So that’s that’s all that’s definitely gotten a lot of media coverage on that. And I think depending upon how prolonged we go with increasing the tariffs on each other it has the potential of causing a recession. We do not export a lot of goods to China. Only about 1% of our GDP. Looking at it quantitatively, trade barriers with China are not really going to have an impact. But what happens if the trade war goes on longer it throws up that uncertainty flag and once the uncertainty flag gets thrown up businesses stop spending, they stop hiring, they stop spending money on research and developing new products and that is what causes the recession. It is definitely something to follow and something to worry about. There is currently a lot of posturing that is going on by both sides. One week we are close to a deal and the next week we are far away. So who knows when or if a trade deal well will happen, but that is definitely one area to follow and then see how it plays out.
It is important to look at someone’s individual situation, which is a good segway into what should we do to prepare for a recession. There are a couple of things involved and not all of it falls on the individual. The Fed does try to help out either by softening the recession or by helping to mitigate the damage that a recession can cause. They usually do this by implementing monetary policy. Their most common strategy when a recession comes is to reduce interest rates. By reducing interest rates that spurs economic activity. Think about someone who is buying a house. If the interest rate they have to pay on the mortgage is 3 percent versus 5 percent it will definitely impact their housing cost each month. With a higher interest rate they are going to have second thoughts about how much a new house is going to cost them. The Fed has tools that it can use but also as an investor we can look at how should we invest or should we invest differently.
It’s not that we are going to try and time the market and predict that a recession is coming. A lot of people think that they should take all of their money onto the sideline. When the recession comes the market drops. Then they say that they will add their money back and invest again.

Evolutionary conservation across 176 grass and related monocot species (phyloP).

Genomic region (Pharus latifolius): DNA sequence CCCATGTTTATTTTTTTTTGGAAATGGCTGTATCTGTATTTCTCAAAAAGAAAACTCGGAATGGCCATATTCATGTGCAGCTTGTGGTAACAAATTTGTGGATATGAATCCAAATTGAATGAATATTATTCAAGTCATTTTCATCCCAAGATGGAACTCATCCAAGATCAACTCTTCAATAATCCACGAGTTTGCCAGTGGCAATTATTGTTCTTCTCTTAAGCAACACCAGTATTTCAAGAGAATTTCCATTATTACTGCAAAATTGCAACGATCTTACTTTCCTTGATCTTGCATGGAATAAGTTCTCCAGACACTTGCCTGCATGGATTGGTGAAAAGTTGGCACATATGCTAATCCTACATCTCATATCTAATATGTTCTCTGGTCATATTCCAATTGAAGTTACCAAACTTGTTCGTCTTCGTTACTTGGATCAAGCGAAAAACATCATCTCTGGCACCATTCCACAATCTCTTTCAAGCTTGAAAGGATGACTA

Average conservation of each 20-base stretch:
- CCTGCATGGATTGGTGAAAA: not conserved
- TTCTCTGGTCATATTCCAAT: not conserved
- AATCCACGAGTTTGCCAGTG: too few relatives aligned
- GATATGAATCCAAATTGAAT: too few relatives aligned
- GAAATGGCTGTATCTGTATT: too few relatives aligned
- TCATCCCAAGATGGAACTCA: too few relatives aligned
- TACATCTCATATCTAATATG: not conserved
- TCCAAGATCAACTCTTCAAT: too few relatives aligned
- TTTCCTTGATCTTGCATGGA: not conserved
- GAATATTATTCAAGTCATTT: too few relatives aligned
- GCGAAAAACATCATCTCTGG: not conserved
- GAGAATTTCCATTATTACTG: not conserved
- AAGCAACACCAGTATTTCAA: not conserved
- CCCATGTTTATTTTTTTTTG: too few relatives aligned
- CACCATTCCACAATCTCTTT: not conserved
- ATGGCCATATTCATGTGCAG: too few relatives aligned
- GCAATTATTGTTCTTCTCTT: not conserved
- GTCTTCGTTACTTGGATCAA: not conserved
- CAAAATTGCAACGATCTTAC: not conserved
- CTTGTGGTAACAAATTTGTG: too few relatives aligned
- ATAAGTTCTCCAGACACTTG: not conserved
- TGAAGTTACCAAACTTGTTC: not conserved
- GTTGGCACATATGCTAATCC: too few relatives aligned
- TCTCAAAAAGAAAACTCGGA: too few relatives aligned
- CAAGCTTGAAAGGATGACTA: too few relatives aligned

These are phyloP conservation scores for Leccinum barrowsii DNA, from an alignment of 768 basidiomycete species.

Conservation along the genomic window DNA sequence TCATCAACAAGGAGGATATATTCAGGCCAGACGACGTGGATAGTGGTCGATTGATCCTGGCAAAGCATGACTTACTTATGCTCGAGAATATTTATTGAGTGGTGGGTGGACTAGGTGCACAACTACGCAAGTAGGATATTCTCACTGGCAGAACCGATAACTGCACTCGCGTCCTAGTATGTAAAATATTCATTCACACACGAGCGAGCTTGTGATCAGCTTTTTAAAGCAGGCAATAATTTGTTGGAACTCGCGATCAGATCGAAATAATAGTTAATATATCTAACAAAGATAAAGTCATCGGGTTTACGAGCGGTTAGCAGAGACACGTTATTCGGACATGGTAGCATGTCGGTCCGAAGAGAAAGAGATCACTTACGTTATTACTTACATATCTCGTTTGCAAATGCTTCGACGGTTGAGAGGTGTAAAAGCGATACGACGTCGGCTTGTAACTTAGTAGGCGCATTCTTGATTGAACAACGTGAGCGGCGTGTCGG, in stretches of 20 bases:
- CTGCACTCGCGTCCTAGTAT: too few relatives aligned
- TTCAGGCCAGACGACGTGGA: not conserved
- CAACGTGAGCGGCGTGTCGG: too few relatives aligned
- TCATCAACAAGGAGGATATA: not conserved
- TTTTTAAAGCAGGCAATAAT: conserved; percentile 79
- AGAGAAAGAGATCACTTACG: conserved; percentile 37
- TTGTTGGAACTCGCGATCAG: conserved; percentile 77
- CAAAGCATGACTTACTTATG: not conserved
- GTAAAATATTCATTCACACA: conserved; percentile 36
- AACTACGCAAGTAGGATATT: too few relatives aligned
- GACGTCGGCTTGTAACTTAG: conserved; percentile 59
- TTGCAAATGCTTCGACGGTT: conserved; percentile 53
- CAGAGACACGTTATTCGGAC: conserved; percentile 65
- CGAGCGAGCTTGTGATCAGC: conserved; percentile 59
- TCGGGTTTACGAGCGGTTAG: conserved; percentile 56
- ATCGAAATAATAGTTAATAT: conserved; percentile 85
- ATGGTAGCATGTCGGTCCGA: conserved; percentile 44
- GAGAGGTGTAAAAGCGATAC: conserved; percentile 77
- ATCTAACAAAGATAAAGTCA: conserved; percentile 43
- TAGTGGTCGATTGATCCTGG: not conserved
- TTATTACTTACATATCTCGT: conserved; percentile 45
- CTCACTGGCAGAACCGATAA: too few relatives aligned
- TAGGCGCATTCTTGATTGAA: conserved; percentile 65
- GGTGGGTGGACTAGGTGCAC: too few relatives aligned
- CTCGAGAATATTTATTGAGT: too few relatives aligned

Three Reasons Market Timing Doesn’t Work
- We never know when that downturn is going to come. It might be five years down the road.
- You have to be right twice. Not only do you have to call the market top, you have to predict when the market is going to bottom out.
- Emotionally it’s extremely difficult to sell when things are high or buy when things are going down.
It’s very easy to have that mentality because it’s just natural. When you see the stock market in a decline you don’t think it will ever stop.
It’s really about creating that investment strategy and sticking to the plan. Recessions are scary, but the four most dangerous words regarding investing are this time is different.
We can go through history and look at previous recessions and while it’s happening you think that this time is different. The market’s not going to rebound and you want out and not have to see the damage. But every single time and recession or correction has happened, it was followed with a recovery. That message is what I try and impress upon the clients that I work with. The markets don’t go up all the time. We have to mentally prepare ourselves for that. But you know when things look as bad as they do, the market and the economy will recover.
But I will tilt portfolios depending upon where we are in the business cycle. If we look at the market and all the stocks that are out there as we move towards the end of a bull market I will shift to either quality or lower volatility stocks. You can classify stocks and in many different ways. But those are factors which I will use to rebalance portfolios or change the allocations as we get farther along that bull market.
Aric: Did you say quality or low volatility companies?